OOPS!! Paint got under tape - Now What??

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Old 11-20-08, 04:49 PM
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OOPS!! Paint got under tape - Now What??

Ok, I just now read the sticky on using tape when painting.

Yes, the pain did get under the tape and is now nicely dried to the baseboard. Also a brilliant green from my daughter's froggie bedroom is on the baseboard and the room is now a golden yellow. So, the green sticks out.

What is the easiest way to get this old green paint and the newer golden ylw paint off the base boards?
Do I scrape it off?
Is there a product to take this paint off with?

Thanks
 
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Old 11-20-08, 06:50 PM
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I never use that tape. If you buy angled and tapered brushes, you'll never need tape again.

I would sand the base board a little and paint it the correct color.
 
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Old 11-21-08, 04:04 AM
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Tape can always be problematic, that's why us pros rarely use it.
You might be have some luck with carefully scraping off the offending drips. Products like 'oops' or 'goof off' will disolve the latex paint but unless you have a oil base enamel on the woodwork - it will disolve it too

If all else fails - sand and repaint the woodwork as needed.
 
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Old 11-25-08, 03:58 PM
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Another idea

Hi - I used painting tape for a while , but as I got more experienced with painting, I learned two things - buy a good quality angled brush, and I also use a flat wallpaper smoother as a protective edge when painting the wall by the baseboards - it is thin enough so that there will not be a gap between the painted wall and the baseboard.

Unfortunately, once you have paint on the baseboard, you will need to sand and repaint the baseboard - been there, done that.........
 
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Old 12-02-08, 08:01 PM
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A lesson learned there. Paint the base to fix.
 
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Old 12-04-08, 10:29 AM
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If the base board is painted with oil based and you were using a latex (or other water based) paint and it is within three hours from when you painted it you can use water and a rag to remove the extra paint.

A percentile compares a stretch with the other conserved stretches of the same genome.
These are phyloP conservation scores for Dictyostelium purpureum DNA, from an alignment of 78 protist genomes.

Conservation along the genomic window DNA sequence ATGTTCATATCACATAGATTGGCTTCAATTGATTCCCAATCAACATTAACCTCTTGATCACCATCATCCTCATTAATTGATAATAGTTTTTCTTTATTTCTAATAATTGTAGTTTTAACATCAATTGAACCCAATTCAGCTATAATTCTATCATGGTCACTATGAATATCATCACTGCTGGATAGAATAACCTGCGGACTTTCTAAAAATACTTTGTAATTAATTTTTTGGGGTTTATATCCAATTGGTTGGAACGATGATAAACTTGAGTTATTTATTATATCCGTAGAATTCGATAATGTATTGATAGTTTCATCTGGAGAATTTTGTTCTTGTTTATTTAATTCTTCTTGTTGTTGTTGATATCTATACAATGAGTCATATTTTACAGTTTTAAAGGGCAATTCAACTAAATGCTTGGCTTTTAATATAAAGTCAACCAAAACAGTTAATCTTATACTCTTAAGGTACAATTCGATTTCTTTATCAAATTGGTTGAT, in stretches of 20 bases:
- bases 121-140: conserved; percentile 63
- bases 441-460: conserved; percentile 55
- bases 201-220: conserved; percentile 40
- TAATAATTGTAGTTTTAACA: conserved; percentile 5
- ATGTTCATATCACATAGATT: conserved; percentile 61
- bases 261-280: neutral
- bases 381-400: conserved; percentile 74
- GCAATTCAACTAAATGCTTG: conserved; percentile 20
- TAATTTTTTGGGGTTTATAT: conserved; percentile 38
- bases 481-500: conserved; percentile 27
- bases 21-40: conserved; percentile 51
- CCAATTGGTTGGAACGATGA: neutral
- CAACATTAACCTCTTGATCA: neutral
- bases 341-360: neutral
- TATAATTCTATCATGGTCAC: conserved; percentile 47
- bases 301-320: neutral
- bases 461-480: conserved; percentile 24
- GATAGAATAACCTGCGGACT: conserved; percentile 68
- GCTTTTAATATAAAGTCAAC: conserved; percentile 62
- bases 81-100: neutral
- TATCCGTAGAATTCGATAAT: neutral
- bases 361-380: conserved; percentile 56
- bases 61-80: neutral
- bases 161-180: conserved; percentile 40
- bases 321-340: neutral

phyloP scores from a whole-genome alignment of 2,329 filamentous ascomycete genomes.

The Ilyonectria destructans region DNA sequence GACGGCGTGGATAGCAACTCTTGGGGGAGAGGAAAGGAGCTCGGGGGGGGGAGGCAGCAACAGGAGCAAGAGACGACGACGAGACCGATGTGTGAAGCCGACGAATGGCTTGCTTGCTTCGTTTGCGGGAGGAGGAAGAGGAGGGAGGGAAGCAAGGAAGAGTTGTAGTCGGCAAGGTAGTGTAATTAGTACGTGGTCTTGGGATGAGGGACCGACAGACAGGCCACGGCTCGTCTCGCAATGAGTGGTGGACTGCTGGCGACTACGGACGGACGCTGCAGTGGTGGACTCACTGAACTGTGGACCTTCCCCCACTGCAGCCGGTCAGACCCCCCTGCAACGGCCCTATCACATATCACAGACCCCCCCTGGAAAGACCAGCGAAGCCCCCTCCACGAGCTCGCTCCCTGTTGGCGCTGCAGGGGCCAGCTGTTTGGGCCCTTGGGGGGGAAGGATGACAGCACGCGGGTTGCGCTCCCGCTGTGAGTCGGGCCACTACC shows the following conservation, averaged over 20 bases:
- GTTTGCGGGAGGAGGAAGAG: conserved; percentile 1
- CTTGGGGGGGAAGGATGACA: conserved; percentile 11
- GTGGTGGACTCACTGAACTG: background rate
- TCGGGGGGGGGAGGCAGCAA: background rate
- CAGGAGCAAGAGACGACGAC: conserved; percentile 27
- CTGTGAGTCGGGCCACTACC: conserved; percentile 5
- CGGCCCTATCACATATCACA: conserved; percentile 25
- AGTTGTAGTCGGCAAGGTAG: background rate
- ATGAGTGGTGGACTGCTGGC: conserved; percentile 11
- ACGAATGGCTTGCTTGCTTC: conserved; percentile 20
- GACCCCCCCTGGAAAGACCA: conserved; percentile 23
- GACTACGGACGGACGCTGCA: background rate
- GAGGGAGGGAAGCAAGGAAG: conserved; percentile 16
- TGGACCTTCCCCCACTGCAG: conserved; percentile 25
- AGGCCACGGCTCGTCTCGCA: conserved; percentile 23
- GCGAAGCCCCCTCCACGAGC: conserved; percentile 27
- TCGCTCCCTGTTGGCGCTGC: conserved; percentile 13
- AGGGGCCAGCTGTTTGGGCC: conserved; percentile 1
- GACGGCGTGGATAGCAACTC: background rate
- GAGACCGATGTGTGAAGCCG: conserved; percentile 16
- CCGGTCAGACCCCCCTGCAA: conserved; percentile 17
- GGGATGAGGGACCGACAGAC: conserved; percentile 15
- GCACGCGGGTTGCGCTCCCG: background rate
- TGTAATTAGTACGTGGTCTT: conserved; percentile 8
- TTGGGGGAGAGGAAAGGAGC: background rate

If it has been more than three hours you can use a little bit of goof off (not the stuff used for removing oil base, yes there is a difference) and a rag, rub lightly at it until it starts to come up.

Trying this method could save you a TON of time, instead of just repainting. If you get it up, SWEET! If it removes the paint on the trim, you aren't out any time, because you still haven't repainted yet.


A lot of do it yourselfers run across issues of seepage underneath tape. I have heard alot of advice against tape and just a good angled brush. An angled brush is a good idea, (I suggest a Purdy), but tape is a good insurance policy. Just remember to take it off after it tacks up a little. If you wait until it dries completely you could risk peeling the paint off the walls, pulling up the finish on the wood work and seepage is more likely to happen.
 
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Old 12-06-08, 12:25 PM
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One more idea

I know that this probably won't help you this particular time, but one thing we do is tape off the woodwork, backfill with a bead of caulking, and paint, (Over the caulking). After applying the caulk, let it set up for about 15 minutes before painting. After dry, pull the tape. Not only will all the gaps be filled, but the line will be nice, and having sealed the tape down with caulking, paint cannot get underneath. Hope this helps
 
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Old 12-09-08, 02:01 PM
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Hello, I've been in the paint bu:walls. for 15 years I hope you will concider this a pros opinion. If the paint is dry on the base board sand and repaint. there is no easy sure fire way to remove dried paint w/ out damaging the first color.. sorry , hope this helps.........
 
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